Alexander Resko Jr., Mifflintown, Pa., writes that he is still, after thirty-five years, a head cook for Juniata County Meals on Wheels. He is also a member of several boards, including that of the Juniata Valley Boy Scouts of America, on which he has sat for thirty years. He reports that he has recovered from throat cancer and a recent second hip replacement. "I'm in hospitals often," he adds, "but never with an illness."

From the January / February 1999 Issue

The 65th reunion will be held Memorial Day weekend, May 28-31. Your class leaders, Ray Chace and Lillian Salmin Janas, have been planning activities that you are sure to enjoy. Call reunion headquarters at (401) 863-1947 with your questions and suggestions.

From the May / June 1998 Issue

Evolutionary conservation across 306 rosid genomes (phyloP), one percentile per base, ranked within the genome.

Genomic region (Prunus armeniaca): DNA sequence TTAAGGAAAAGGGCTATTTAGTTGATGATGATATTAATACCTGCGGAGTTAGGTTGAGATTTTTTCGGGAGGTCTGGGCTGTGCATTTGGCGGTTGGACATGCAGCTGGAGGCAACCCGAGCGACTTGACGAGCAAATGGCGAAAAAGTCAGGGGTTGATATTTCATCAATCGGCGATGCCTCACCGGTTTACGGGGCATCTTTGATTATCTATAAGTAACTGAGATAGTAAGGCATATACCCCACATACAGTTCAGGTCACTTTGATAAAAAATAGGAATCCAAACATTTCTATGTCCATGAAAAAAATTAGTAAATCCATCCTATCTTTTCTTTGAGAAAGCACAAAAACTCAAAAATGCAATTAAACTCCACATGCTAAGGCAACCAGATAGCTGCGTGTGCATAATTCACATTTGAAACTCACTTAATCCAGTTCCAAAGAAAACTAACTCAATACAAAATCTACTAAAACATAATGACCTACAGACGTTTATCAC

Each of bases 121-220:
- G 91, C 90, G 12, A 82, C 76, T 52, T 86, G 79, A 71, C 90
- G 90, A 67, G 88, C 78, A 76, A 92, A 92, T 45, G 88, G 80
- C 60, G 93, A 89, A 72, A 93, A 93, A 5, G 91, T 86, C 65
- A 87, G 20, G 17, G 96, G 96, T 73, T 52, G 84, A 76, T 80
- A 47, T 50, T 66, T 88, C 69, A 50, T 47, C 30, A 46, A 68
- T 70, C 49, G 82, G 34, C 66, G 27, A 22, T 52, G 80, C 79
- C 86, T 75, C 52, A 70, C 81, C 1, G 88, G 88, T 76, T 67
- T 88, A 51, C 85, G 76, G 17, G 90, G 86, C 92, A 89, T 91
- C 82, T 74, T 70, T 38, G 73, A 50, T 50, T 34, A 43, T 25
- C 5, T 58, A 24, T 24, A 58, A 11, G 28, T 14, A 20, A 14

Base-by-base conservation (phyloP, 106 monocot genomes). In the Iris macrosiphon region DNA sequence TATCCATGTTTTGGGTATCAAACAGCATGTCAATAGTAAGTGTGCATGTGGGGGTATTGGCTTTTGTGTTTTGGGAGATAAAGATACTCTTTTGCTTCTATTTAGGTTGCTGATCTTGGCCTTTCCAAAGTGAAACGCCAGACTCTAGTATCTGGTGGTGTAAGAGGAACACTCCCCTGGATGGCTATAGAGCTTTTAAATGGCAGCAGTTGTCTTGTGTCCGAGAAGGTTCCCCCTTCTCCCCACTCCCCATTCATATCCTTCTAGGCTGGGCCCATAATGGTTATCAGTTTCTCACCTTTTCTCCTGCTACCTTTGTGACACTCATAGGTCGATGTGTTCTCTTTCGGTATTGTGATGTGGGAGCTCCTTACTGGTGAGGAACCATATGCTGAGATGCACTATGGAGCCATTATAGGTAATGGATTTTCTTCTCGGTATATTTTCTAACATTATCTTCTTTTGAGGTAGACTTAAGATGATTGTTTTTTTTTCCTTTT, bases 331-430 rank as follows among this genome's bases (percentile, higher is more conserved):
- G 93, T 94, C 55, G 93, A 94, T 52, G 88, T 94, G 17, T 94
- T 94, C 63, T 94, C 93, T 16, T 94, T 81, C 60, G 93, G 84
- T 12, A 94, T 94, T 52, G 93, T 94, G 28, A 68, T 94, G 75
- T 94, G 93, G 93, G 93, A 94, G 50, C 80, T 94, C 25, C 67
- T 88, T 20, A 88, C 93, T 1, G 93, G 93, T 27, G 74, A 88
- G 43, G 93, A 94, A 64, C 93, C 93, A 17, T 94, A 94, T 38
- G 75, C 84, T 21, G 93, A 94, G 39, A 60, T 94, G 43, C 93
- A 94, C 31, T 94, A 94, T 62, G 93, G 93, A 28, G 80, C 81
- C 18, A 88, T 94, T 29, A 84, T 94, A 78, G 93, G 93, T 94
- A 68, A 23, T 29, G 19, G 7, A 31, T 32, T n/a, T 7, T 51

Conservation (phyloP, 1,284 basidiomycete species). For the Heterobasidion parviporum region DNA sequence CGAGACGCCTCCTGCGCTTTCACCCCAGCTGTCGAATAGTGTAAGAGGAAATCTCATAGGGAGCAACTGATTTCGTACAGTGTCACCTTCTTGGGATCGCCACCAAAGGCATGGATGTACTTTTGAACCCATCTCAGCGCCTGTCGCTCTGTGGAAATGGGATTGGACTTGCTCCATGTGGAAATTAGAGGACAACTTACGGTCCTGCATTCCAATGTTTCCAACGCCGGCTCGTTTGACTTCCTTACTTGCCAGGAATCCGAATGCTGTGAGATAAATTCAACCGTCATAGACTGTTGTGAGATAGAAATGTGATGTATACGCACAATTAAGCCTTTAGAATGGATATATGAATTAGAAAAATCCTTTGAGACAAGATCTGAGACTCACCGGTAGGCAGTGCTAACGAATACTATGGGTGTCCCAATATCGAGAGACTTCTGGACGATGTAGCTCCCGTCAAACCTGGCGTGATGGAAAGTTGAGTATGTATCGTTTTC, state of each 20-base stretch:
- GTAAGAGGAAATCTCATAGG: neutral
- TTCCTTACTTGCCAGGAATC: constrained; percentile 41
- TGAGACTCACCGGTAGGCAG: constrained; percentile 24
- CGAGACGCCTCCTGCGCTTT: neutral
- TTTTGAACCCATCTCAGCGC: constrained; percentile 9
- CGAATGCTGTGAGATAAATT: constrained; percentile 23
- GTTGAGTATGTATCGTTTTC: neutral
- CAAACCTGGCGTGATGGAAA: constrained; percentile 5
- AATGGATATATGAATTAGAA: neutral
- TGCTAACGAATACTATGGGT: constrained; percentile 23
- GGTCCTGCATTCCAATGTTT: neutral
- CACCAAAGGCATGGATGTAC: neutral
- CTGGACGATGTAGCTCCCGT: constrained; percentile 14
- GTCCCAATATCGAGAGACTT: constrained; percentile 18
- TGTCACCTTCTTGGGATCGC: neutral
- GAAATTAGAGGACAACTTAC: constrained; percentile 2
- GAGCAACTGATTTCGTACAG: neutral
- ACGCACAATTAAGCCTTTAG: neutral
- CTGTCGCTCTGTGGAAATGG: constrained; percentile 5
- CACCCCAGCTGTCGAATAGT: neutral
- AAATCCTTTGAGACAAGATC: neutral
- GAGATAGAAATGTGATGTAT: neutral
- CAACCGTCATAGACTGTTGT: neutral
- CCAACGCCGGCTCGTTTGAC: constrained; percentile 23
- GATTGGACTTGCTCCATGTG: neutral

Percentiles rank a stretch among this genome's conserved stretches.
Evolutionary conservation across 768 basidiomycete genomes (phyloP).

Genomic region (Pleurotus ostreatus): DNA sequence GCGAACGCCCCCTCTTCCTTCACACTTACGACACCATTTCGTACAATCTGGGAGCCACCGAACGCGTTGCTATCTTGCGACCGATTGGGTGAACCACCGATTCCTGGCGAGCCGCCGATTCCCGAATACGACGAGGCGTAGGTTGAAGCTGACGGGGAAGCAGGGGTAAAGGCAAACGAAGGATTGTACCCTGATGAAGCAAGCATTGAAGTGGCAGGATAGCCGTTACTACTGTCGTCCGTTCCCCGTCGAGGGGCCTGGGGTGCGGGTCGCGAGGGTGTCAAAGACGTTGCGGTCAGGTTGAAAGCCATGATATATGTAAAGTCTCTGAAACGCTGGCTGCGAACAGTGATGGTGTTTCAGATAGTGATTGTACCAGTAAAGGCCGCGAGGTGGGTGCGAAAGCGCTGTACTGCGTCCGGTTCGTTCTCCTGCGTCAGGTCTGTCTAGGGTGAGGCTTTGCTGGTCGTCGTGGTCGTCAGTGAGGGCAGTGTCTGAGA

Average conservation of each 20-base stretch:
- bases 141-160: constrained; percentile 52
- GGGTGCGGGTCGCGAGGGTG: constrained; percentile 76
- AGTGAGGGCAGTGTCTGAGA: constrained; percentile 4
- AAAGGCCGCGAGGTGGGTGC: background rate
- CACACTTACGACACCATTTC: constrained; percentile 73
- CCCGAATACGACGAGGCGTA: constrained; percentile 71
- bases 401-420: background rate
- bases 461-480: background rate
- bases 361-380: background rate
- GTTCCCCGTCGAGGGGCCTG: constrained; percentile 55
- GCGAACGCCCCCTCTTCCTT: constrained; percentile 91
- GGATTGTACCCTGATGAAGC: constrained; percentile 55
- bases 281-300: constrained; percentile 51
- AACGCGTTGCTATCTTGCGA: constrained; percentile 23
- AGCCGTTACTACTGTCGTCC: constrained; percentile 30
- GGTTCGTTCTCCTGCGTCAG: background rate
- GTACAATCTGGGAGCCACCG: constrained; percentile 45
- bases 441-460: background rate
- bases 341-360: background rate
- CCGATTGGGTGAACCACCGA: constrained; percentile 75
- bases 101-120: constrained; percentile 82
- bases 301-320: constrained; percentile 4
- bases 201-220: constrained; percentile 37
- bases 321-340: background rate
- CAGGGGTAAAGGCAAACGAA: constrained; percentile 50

The annual mini-reunion luncheon will be held Friday, May 22, at the Metacomet Country Club in East Providence, R.I. For more information, call Raymond Chace at (401) 437-1387 or Lillian Salmin Janas at (401)722-4294.

From the March / April 1998 Issue

Dave Caldwell, Chagrin Falls, Ohio, writes: "The 1934 classnotes have always been few and far between. Without success I tried to stir up some action by recounting the athletic prowess of my eight grandchildren. My latest effort is to report a recent golf score of 47 (nine holes). Not bad for an 85-year-old. Ed Hickey need not reply. I'm sure he's under 45."

Cecelia Baker Dixon, Lexington, Ky., and her husband, Pete, celebrated their 60th wedding anniversary on Aug. 21. Their three children and their spouses, seven grandchildren, and four great-grandchildren joined them for a weekend at Mammoth Cave National Park in Kentucky.

Alexander Resko Jr., Mifflintown, Pa., reports that his right hip was replaced fourteen years ago, and it's doing fine. He submitted this note from the hospital, where, at 84, he had a pacemaker installed and his left hip replaced.